8. The submissions noticed above must be decided in the background of facts of each case. In the present case, the facts noticed in brief disclose that large scale backdoor appointments were detected to have been made during the tenure of a particular Director General of Police. An enquiry was held and thereafter as a result of such enquiry directions were issued by the higher authorities to the Superintendents of Police, the competent authority to make appointments to the post of Constable, to issue show cause notices wherever such backdoor appointments were detected and to take action for their termination.

The issue is whether the State Government and the successor-Director General of Police could have held such enquiry and issued such directions or not. In order to ensure rule of law and obedience to constitutional mandate governing public employment, the State and its officials must be held duty bound to take such steps and there is no legal infirmity in such action."

8. It has been pointed out that S.L.P.(c) Nos. 1237-1240 of 2008 etc.etc. and S.L.P.(c) Nos. 3334-3337 of 2008 filed against the above judgment were dismissed by this Court on 04.02.2008 and 04.04.2008 respectively and on that basis S.L.P.(c) No. 21543 of 2008 was also dismissed by this Court on 04.09.2013 in a connected matter.

9. Learned counsel for the respondent supported the impugned order and submitted that having regard to the fact that the respondent had already served for 15 years, termination of his services was not called for.

10. The only question for consideration is whether the appointment of the respondent made without any advertisement or selection process can be considered to be a valid appointment to a public post protected under Articles 14 or 311 of the Constitution of India?

11. On due consideration, we are of the view that the impugned judgment cannot be sustained for the reasons that follow.

12. The order of appointment, in the present case, is as follows: "In the light of the order passed by the Inspector General of Police, Criminal Investigation Department, Bihar, Patna, vide his Letter No. 6/86 F3 Sh. Chandeshwar Pathak, s/o Sh. Devnarayam Pathak of Village Haraji, P.O. Haraji, PS- Dimbara, District- Chhapra was appointed as Constable temporarily from 14.01.1988 afternoon on the condition that his previous character found satisfactory and as and when necessary, his service shall be terminated without assigning any reason or show cause. His pay scale shall be Rs.425-10565 EB-10-605 with the basic pay of Rs.425/-. He has been allotted the CT No. 390."

13. It is clear from the above order that the appointment has been given only on the asking of the Inspector General of Police. There is nothing to show that any advertisement was issued giving opportunity to all eligible candidates to compete or any selection process was undertaken before appointment of the respondent.

14. In State of Orissa & Anr. vs. Mamata Mohanty (2011) 3 SCC 436, it was observed as under:

"APPOINTMENT / EMPLOYMENT WITHOUT ADVERTISEMENT:

35. At one time this Court had been of the view that calling the names from employment exchange would curb to certain extent the menace of nepotism and corruption in public employment. But, later on, came to the conclusion that some appropriate method consistent with the requirements of Article 16 should be followed. In other words there must be a notice published in the appropriate manner calling for applications and all those who apply in response thereto should be considered fairly.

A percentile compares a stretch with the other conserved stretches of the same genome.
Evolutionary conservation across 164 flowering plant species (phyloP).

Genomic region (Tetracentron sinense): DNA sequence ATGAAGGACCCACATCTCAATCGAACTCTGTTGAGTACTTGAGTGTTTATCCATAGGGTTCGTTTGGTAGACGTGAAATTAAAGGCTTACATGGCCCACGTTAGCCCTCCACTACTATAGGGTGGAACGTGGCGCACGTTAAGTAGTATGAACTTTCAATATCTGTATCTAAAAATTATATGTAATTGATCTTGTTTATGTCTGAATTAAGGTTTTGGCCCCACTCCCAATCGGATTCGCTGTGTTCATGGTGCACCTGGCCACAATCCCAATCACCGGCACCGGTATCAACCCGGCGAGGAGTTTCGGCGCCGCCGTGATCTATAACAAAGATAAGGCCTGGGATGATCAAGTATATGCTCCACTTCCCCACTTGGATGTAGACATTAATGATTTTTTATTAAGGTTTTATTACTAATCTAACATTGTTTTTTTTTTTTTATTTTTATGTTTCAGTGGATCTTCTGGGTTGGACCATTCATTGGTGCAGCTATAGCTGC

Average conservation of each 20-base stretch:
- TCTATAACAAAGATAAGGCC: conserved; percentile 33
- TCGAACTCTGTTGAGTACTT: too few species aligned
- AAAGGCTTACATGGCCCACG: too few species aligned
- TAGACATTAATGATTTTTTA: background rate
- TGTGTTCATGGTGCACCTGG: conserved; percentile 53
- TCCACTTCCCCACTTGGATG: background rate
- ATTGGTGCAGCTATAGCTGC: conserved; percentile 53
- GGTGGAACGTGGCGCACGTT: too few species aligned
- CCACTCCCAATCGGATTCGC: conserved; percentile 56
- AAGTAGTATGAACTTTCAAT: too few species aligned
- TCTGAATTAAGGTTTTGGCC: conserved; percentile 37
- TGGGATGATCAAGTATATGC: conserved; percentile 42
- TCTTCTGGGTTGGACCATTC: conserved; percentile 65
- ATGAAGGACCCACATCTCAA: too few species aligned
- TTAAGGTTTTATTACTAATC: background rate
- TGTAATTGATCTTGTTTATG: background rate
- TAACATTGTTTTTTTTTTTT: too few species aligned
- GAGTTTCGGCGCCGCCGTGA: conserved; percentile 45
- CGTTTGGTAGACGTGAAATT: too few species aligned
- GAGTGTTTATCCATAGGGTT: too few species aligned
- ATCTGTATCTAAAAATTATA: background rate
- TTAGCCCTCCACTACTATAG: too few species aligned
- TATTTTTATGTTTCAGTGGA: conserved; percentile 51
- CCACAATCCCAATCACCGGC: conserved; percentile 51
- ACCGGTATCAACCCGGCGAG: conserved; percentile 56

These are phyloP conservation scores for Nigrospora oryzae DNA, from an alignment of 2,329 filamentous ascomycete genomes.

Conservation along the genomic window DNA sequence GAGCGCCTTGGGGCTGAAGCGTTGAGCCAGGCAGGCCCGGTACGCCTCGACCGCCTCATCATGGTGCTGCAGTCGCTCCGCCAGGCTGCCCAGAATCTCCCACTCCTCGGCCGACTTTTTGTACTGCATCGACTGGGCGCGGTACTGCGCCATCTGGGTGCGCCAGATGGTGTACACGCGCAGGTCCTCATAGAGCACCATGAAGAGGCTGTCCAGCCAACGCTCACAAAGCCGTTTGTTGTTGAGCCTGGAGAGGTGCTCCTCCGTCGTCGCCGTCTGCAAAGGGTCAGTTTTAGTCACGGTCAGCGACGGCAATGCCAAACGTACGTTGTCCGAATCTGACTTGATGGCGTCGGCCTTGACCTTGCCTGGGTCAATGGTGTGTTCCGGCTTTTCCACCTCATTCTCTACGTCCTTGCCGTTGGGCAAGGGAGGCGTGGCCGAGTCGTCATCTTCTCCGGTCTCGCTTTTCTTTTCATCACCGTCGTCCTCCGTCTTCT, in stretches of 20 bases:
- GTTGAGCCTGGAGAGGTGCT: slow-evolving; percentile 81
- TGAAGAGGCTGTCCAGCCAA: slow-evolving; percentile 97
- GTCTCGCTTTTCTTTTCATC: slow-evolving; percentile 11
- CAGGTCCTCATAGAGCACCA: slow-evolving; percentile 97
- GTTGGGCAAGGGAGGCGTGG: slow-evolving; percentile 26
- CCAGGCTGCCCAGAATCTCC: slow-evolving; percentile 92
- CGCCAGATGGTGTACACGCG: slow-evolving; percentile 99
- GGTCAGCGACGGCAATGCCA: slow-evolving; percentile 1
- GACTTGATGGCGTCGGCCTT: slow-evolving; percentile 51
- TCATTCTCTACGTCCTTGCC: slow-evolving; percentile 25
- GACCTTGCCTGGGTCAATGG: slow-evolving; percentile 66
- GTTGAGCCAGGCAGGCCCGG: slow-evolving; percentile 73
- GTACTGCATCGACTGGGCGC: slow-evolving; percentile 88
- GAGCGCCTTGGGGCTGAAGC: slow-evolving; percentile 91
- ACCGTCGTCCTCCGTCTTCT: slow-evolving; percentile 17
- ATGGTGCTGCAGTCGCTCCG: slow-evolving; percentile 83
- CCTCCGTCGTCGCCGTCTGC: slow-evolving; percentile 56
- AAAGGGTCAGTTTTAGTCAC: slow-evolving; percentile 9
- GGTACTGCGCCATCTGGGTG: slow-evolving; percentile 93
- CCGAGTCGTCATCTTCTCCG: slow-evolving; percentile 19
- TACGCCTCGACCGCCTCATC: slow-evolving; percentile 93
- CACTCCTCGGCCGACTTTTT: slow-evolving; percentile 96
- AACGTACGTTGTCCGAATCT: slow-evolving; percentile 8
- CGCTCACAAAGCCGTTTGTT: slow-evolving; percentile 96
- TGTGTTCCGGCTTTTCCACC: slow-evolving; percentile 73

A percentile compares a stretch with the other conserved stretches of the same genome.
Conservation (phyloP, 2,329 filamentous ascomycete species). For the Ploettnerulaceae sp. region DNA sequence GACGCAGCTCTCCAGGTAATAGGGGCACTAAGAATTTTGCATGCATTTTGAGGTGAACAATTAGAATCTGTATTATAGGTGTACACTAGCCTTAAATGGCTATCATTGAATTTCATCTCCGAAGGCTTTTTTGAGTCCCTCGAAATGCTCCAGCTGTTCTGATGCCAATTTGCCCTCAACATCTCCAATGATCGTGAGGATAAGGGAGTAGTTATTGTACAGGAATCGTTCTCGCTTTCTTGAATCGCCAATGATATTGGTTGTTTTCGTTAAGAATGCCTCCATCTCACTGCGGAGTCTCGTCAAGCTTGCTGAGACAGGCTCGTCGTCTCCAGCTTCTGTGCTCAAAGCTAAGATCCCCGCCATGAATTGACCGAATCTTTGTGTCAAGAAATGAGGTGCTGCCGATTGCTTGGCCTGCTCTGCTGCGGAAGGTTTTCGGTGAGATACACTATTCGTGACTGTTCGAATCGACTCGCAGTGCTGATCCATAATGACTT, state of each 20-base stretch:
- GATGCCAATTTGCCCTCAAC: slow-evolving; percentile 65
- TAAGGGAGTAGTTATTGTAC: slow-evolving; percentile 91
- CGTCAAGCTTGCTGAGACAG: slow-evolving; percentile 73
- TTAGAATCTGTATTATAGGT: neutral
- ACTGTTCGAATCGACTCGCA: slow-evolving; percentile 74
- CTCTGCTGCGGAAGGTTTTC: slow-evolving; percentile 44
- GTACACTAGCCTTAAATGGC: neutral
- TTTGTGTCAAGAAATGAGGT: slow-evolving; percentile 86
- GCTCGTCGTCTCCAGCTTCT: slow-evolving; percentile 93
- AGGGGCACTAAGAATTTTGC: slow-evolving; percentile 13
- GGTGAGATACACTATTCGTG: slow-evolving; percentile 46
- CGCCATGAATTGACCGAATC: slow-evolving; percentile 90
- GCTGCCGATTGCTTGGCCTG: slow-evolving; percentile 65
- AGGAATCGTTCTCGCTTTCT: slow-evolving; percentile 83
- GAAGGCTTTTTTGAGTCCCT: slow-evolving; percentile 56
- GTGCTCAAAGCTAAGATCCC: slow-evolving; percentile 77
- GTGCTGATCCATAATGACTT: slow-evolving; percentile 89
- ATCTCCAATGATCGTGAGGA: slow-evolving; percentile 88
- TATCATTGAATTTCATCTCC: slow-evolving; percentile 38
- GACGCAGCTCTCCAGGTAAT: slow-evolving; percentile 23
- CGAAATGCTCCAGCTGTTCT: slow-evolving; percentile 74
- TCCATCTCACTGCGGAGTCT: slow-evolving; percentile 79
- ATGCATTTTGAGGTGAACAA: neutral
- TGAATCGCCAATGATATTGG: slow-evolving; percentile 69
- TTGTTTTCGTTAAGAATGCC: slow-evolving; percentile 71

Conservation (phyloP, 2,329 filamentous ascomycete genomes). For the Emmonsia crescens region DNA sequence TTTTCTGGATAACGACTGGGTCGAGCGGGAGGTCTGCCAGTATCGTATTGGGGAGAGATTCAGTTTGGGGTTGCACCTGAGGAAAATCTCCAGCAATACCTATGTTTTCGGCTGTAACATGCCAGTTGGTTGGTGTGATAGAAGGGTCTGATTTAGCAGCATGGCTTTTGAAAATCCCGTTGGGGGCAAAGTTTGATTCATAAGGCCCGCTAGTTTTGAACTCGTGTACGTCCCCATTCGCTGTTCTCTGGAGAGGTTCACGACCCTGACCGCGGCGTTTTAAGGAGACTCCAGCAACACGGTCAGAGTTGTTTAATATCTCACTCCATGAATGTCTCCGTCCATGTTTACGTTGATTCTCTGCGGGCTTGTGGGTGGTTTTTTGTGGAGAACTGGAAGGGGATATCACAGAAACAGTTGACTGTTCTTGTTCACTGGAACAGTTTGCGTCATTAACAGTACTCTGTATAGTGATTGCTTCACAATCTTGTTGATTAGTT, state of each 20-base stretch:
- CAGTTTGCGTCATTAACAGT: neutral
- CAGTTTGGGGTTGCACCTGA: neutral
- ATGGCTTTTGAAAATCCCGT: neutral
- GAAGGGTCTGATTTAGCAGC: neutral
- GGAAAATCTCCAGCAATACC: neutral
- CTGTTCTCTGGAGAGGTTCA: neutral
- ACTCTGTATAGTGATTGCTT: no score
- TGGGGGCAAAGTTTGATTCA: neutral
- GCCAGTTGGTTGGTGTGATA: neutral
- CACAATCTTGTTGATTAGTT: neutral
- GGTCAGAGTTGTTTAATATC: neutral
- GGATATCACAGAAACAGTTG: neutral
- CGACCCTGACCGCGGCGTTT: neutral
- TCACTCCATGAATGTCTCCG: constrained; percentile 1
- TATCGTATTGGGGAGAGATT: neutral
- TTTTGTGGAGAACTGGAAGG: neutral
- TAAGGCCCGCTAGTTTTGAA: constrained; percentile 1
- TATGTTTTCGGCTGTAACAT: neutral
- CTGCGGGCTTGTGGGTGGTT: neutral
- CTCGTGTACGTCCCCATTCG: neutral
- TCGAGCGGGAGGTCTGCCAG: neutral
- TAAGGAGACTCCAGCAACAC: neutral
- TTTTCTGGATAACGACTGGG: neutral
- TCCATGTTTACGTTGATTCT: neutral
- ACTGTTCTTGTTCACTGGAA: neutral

Even if the names of candidates are requisitioned from employment exchange, in addition thereto it is mandatory on the part of the employer to invite applications from all eligible candidates from the open market by advertising the vacancies in newspapers having wide circulation or by announcement in radio and television as merely calling the names from the employment exchange does not meet the requirement of the said article of the Constitution. (Vide: Delhi Development Horticulture Employees' Union v. Delhi Admn., State of Haryana v. Piara Singh, Excise Supdt. v. K.B.N. Visweshwara Rao, Arun Tewari. v. Zila Mansavi Shikshak Sangh, Binod Kumar Gupta v. Ram Ashray Mahoto, National Fertilizers Ltd. v. Somvir Singh, Telecom District Manager v. Keshab Deb, State of Bihar v. Upendra Narayan Singh and State of M.P. v. Mohd. Ibrahim).

36. Therefore, it is a settled legal proposition that no person can be appointed even on a temporary or ad hoc basis without inviting applications from all eligible candidates. If any appointment is made by merely inviting names from the employment exchange or putting a note on the notice board etc. that will not meet the requirement of Articles 14 and 16 of the Constitution. Such a course violates the mandates of Articles 14 and 16 of the Constitution of India as it deprives the candidates who are eligible for the post, from being considered.

A person employed in violation of these provisions is not entitled to any relief including salary. For a valid and legal appointment mandatory compliance with the said constitutional requirement is to be fulfilled. The equality clause enshrined in Article 16 requires that every such appointment be made by an open advertisement as to enable all eligible persons to compete on merit."

15. No contrary view of this Court has been cited on behalf of the respondent. Moreover, another Division Bench of the same High Court has upheld termination in similar matter as noted earlier against which S.L.P. has been dismissed by this Court as mentioned earlier.

16. Accordingly, it has to be held that in the absence of any advertisement or selection process, the appointment of the respondent is not protected and could be validly terminated. Learned single Judge was justified in dismissing the writ petition while the Division Bench erred in interfering with the same.

17. Accordingly, we allow this appeal, set aside the order dated 05.01.2012 passed by the Division Bench of the High Court in L.P.A. No. 945 of 2010 and restore the order dated 09.04.2010 passed by the learned single Judge of the High Court in C.W.J.C. No.204 of 2004.

18. There shall be no order as to costs.

.............................................J. [T.S. THAKUR]

.............................................J. [ADARSH KUMAR GOEL]

New Delhi

August 07, 2014